Stewart leading charge to ensure opportunities for all

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James Stewart spent 23 years in the Air Force before settling in Colorado Springs.

James Stewart spent 23 years in the Air Force before settling in Colorado Springs.

By fifth grade, while living in Japan, James M. Stewart knew he would join the Air Force and fly helicopters.

But Stewart actually “fell in love with airplanes and speed” during his training, and ended up flying fighters — including F-4 Phantoms during the Vietnam War — throughout his 23-year Air Force career, before retiring as a colonel.

Growing up in Europe and Asia, Stewart did not encounter racism until he moved to the United States after high school. But after he couldn’t access resources or information from the local chamber of commerce, he founded the Black Chamber of Commerce.

Back then, he said, “minorities had no access to business resources.”

Stewart recently took time to tell CSBJ about himself and his organization.

Organization: Colorado Springs Black Chamber of Commerce

Position: President

Hometown: Born in Massachusetts, but spent most of my life overseas in Japan, France and Germany. I attended 17 different schools before graduating from high school in Poitiers, France.

How long have you lived in Colorado Springs: Twenty-five years.

Education: Bachelor’s degree in aeronautical technology from Boston University and a master’s degree from the University of Southern California in systems management.

A few words about your organization: The Colorado Springs Black Chamber of Commerce was founded during 1993 to assist African-American business owners in addressing the challenges of starting or growing their business in the Pikes Peak region.

Barriers to business success then included education, networking, partnerships, finance/resource issues and leveraging talents not only of the business owner but those who also might be providing professional support.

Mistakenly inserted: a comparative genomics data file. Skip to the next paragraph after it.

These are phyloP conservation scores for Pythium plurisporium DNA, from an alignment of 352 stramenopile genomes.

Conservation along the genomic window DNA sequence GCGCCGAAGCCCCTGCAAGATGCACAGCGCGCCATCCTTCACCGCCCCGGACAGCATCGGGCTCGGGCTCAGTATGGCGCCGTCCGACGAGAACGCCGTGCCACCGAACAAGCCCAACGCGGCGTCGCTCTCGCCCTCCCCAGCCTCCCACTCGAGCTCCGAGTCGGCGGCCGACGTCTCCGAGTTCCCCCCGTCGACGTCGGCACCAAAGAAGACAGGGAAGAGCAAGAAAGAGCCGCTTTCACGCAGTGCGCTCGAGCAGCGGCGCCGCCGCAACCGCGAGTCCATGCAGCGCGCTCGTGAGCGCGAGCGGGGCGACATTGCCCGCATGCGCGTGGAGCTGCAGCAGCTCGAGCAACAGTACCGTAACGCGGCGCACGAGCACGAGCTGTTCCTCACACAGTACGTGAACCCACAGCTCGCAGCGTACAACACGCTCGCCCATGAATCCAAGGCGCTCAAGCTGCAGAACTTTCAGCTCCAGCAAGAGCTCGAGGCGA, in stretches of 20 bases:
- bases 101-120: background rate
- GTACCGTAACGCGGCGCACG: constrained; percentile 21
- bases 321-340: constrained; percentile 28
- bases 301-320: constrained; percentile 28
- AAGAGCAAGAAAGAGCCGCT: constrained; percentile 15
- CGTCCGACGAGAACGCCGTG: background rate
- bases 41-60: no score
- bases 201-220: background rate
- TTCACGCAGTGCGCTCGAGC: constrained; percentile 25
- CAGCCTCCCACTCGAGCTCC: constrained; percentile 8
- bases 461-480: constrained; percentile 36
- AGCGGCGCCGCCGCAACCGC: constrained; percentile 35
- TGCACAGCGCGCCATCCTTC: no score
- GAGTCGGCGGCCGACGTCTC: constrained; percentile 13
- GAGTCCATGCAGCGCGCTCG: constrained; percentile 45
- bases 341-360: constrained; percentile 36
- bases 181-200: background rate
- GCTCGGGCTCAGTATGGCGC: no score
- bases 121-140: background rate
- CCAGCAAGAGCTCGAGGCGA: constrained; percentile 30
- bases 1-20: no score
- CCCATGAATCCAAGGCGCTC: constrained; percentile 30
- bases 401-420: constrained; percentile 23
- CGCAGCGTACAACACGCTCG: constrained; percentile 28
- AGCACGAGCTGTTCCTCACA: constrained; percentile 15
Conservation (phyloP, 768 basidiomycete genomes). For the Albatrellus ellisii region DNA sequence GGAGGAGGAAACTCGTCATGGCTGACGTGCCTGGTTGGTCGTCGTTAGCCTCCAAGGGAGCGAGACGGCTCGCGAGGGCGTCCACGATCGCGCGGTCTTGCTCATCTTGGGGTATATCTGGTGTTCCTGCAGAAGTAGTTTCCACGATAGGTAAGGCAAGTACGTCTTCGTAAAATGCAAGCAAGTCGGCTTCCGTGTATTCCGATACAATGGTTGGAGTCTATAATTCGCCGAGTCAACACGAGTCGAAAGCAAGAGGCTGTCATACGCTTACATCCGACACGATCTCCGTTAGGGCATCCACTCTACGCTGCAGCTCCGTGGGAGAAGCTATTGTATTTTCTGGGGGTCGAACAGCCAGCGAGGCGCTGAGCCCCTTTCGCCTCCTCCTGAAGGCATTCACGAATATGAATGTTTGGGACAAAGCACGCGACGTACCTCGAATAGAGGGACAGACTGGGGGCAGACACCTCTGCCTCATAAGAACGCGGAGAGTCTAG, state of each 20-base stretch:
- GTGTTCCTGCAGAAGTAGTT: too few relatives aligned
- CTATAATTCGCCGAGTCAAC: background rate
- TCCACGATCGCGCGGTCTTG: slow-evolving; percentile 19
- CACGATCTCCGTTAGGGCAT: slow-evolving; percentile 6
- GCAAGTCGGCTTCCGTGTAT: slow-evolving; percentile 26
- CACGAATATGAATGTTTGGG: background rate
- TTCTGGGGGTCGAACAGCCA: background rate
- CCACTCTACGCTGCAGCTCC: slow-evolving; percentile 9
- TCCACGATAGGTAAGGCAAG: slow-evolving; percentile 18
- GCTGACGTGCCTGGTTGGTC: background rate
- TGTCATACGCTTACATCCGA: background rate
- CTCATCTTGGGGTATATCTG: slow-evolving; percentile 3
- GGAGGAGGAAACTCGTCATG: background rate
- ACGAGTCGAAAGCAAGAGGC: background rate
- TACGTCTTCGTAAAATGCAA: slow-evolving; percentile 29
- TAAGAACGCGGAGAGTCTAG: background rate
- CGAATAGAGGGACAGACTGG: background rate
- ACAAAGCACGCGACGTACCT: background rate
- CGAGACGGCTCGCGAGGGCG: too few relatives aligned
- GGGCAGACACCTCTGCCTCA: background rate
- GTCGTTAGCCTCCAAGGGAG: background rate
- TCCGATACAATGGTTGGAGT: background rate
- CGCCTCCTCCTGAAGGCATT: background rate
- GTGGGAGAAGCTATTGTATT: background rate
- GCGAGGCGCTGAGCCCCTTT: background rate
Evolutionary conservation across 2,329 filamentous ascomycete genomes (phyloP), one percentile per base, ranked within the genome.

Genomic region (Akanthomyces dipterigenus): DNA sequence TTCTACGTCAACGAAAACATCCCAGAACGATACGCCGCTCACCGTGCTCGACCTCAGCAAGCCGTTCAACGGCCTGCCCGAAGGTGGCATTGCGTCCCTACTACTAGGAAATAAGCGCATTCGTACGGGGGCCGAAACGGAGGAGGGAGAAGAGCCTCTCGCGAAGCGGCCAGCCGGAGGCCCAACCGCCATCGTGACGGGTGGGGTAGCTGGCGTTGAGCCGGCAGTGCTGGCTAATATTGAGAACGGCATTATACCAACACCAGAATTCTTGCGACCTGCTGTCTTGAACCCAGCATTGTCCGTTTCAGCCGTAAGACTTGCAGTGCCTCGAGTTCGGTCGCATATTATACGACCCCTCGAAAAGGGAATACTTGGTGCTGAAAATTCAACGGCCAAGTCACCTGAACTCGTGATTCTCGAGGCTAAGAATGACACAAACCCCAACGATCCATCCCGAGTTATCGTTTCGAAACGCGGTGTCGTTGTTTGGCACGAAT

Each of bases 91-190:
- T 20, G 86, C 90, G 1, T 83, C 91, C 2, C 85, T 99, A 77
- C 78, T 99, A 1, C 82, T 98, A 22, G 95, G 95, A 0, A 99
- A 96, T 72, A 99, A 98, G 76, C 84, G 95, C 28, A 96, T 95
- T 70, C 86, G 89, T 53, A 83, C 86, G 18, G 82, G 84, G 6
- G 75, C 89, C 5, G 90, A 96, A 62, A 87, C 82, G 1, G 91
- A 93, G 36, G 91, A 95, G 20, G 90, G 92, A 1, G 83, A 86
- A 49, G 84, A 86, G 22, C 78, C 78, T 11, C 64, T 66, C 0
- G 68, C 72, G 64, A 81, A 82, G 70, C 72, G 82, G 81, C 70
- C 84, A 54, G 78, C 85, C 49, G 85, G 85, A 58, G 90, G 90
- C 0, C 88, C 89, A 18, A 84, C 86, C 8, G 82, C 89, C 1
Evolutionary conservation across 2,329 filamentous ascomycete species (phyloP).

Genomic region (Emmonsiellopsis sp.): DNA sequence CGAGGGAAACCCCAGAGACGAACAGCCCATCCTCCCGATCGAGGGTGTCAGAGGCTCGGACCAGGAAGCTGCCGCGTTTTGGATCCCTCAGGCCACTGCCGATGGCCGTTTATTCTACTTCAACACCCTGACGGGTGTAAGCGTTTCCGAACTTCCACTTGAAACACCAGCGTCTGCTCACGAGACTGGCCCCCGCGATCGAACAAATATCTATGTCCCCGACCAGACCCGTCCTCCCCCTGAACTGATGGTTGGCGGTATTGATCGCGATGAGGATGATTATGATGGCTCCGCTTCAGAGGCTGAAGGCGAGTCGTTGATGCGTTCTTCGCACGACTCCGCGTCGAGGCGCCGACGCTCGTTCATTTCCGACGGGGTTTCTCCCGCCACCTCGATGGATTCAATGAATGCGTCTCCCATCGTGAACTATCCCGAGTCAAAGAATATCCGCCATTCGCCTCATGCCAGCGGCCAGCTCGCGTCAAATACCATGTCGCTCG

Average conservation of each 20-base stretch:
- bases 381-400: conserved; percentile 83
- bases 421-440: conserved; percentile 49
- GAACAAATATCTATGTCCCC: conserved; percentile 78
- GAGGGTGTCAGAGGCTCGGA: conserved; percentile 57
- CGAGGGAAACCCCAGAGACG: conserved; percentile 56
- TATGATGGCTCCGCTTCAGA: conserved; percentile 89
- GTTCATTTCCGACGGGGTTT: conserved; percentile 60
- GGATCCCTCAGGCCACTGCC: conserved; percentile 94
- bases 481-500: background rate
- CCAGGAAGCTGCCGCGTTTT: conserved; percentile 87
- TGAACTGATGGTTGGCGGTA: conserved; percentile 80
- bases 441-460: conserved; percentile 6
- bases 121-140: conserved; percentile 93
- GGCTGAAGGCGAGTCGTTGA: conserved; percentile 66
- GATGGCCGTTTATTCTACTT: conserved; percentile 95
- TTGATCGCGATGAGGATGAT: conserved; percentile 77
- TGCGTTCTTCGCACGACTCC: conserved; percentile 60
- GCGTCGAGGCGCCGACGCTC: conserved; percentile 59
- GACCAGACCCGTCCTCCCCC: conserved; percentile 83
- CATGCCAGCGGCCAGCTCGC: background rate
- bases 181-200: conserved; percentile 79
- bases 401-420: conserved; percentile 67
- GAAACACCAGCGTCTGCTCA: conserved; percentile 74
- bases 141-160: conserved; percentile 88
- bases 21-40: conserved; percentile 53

These factors continue to be critical in business development for all communities but are especially difficult when ethnicity becomes a social and business discriminator.

The Black Chamber has worked closely with other area chambers to foster relationships, share information and ensure that our members have access to opportunities throughout the region. The Black Chamber was a founding partner in the new Pikes Peak Regional Business Partnership.

Recent accomplishments: I continue to work on behalf of the chamber with major Colorado Springs organizations to support and nurture minority business growth and development.

The chamber has assisted businesses in the Small Business Administration and state certification processes. Our presenters have been of value in helping businesses receive initial contract awards by understanding the bid and award processes.

Biggest career break/accomplishment: Organized and implemented Ronald Reagan’s presidential visit to Bitburg Air Base, Germany, which was the precursor to the removal of the Berlin Wall between East and West Germany. This event, on May 5, 1985, marked 40 years after the end of World War II.

The toughest part of your job: Keeping people focused on the value of education, participation and commitment when pursuing business and personal goals.

Someone you admire: Colin Powell overcame many barriers in both his military and civilian careers. He was an exceptional leader and public servant who worked through a very difficult part of American history.

About your family: My wife, Shirley, is a pediatric nurse practitioner and retired Air Force officer. We have no children.

Something else you’d like to accomplish: I would like to bring to market a small personal jet powered aircraft which is affordable, efficient and practical to the ordinary general aviation pilot.

How your business will change during the next decade: Technology will continue to change not only the products we use, but also how we create and market our goods and services.

There will be a change in the composition of our work force, in which education and flexibility will be essential talents.

What book are you currently reading? “Say It Plain,” by Catherine Ellis and Stephen Smith, to put some of the current distrust and high-pitched rhetoric into perspective with our changing times.

What is the one thing you would change about Colorado Springs? I would more efficiently employ our police and fire resources using existing technologies and insist that Colorado Springs be on a sound financial footing, guaranteeing the delivery of those essential services citizens have come to expect.